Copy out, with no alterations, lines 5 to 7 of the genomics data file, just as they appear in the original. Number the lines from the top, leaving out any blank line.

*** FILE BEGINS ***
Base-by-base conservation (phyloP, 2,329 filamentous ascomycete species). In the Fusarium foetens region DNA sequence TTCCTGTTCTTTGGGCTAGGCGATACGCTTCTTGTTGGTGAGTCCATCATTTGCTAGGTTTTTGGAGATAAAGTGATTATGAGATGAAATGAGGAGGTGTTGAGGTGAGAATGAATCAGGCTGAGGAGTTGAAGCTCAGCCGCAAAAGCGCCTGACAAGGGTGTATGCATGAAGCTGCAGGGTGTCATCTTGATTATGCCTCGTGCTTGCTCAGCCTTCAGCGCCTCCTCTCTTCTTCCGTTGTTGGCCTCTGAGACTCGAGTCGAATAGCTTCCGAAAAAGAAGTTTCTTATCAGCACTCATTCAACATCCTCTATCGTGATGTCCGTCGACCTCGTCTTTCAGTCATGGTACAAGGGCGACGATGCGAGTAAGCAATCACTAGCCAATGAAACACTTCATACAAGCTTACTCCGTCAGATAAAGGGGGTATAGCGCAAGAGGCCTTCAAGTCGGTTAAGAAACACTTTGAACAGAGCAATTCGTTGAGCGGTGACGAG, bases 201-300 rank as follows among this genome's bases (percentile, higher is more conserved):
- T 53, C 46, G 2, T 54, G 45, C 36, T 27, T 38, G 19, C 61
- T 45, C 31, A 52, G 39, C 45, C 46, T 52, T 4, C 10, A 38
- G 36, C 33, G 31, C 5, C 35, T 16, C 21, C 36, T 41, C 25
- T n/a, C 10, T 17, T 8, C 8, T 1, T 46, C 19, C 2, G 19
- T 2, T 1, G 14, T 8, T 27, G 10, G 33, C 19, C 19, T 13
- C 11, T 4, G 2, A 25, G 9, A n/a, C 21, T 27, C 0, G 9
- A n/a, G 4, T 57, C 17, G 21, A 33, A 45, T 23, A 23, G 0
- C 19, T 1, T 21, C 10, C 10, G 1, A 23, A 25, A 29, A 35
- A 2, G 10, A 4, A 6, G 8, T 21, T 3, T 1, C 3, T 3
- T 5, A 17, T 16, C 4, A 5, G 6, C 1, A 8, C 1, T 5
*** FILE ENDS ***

- T n/a, C 10, T 17, T 8, C 8, T 1, T 46, C 19, C 2, G 19
- T 2, T 1, G 14, T 8, T 27, G 10, G 33, C 19, C 19, T 13
- C 11, T 4, G 2, A 25, G 9, A n/a, C 21, T 27, C 0, G 9